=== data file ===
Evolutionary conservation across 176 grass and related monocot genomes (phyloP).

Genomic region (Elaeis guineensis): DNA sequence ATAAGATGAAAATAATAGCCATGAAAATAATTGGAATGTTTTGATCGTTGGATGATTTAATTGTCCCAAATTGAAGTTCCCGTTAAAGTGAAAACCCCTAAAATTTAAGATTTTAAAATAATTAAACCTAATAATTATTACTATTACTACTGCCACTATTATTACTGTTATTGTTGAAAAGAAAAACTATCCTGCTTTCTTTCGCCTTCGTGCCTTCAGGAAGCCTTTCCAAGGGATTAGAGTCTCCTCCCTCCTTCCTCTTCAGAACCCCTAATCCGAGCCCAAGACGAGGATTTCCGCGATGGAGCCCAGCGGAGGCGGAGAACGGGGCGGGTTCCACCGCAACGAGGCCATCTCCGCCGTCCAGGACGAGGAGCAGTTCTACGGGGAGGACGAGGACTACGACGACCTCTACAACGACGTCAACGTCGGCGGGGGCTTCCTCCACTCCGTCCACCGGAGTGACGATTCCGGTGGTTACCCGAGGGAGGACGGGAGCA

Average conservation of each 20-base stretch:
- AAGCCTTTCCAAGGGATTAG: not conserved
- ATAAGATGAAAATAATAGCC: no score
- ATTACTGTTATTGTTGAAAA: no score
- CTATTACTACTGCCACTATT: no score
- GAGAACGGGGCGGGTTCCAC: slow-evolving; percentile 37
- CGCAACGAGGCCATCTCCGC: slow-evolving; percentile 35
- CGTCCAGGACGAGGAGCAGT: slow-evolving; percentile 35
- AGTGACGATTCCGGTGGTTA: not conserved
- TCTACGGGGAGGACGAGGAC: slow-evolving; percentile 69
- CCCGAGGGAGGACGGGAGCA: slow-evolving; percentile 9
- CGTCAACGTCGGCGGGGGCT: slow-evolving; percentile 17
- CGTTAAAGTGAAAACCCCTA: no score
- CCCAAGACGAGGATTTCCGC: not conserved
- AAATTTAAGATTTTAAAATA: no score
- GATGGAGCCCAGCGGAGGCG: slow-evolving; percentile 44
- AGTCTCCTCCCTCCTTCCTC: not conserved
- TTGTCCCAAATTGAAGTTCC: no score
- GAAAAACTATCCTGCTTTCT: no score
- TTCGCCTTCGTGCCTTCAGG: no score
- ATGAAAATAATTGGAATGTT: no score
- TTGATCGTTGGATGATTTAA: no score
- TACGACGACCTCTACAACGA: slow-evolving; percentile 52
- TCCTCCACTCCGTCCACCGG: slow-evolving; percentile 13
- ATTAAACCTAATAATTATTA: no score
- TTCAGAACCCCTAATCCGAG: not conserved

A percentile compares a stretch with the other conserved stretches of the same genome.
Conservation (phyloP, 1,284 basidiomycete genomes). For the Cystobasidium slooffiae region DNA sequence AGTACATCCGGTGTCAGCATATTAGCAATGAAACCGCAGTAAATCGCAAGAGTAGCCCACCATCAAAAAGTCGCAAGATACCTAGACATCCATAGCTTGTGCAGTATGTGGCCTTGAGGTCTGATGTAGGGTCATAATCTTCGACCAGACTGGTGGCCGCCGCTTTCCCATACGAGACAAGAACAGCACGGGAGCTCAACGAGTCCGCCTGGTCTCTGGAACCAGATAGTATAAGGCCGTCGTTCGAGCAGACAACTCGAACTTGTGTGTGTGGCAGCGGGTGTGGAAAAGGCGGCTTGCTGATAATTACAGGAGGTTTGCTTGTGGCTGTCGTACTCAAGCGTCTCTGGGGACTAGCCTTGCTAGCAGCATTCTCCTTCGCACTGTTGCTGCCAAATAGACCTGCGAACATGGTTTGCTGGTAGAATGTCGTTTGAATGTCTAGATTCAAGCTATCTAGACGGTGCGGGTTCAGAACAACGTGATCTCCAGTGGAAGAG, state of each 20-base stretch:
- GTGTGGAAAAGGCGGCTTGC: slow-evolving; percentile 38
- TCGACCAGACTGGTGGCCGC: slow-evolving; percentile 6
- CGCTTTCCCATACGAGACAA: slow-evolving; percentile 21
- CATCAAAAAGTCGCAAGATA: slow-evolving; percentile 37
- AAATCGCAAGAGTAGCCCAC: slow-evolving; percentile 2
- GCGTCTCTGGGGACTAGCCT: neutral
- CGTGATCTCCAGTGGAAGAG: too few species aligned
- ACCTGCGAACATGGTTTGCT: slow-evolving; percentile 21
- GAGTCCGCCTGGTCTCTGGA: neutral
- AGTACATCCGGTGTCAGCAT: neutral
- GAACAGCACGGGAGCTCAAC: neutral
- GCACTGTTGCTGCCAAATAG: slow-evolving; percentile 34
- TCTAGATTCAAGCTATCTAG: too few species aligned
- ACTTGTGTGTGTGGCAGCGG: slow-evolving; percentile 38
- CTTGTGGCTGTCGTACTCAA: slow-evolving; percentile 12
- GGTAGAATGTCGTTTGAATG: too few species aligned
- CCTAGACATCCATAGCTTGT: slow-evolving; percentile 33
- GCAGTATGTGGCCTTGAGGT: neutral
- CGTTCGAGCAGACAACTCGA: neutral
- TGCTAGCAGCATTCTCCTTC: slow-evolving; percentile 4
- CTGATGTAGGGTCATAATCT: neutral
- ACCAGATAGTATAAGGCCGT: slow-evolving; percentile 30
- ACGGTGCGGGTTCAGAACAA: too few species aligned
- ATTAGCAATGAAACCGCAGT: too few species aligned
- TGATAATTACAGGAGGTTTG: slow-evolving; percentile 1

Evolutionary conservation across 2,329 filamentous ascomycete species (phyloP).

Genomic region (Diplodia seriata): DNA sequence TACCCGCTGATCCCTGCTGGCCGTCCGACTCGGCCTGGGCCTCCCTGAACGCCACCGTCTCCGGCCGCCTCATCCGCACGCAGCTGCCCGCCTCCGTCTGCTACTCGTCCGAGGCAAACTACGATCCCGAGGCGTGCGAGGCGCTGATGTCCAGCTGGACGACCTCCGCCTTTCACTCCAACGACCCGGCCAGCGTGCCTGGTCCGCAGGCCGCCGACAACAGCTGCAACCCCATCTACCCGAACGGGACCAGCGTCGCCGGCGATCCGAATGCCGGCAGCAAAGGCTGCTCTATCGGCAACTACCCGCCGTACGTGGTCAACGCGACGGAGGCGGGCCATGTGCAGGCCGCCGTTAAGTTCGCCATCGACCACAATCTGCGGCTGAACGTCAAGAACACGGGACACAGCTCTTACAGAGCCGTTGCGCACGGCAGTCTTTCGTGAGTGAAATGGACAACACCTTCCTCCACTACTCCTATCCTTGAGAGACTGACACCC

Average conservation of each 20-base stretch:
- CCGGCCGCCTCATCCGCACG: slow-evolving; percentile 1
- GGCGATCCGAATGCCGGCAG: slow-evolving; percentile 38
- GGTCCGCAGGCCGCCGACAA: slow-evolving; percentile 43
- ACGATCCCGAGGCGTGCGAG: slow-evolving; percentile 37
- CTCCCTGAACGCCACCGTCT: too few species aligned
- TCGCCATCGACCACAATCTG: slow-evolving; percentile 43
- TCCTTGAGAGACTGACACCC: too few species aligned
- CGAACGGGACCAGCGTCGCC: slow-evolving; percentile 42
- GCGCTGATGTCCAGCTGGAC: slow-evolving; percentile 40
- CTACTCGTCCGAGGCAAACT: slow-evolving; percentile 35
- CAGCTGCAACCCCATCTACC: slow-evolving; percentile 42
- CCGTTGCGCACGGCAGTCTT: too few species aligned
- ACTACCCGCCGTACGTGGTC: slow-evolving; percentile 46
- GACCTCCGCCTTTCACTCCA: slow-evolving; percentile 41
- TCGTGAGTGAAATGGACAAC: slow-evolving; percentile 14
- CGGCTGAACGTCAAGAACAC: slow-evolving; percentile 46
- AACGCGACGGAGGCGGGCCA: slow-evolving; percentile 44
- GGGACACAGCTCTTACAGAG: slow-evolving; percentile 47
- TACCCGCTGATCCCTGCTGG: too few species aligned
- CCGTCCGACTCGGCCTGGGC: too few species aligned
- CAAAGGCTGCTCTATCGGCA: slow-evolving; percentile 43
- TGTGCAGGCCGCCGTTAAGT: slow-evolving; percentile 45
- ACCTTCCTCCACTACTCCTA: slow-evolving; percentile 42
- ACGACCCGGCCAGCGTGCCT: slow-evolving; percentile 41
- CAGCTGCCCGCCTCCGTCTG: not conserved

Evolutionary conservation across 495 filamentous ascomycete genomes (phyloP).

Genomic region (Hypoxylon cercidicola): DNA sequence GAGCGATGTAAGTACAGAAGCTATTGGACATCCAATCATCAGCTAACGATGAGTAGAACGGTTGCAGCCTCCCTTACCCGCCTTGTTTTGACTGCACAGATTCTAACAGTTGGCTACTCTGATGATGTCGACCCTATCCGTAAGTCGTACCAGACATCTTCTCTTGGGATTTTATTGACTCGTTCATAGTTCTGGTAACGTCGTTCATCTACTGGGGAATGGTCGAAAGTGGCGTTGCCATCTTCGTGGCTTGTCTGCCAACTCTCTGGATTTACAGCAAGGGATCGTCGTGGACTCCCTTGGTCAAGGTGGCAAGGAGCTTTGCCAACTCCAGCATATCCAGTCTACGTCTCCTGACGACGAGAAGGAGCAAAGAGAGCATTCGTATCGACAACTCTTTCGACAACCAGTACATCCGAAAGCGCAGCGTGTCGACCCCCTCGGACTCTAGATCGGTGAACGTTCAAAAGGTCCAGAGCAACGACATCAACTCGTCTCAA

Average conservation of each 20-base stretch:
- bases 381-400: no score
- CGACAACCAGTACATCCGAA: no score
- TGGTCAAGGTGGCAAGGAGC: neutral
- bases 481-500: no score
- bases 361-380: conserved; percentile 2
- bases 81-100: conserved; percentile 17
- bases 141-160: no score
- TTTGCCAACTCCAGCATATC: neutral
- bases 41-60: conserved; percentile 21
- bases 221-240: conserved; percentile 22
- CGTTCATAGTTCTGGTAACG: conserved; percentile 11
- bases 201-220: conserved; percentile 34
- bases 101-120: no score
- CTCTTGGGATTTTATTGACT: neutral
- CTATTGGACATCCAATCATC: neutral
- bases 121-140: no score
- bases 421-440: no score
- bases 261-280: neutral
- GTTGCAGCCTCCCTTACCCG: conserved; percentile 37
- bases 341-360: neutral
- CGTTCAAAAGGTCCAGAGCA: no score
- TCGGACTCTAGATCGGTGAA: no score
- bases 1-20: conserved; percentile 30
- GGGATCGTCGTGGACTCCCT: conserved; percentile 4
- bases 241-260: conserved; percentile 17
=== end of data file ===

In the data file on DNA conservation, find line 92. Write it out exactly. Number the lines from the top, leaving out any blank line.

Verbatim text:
- bases 81-100: conserved; percentile 17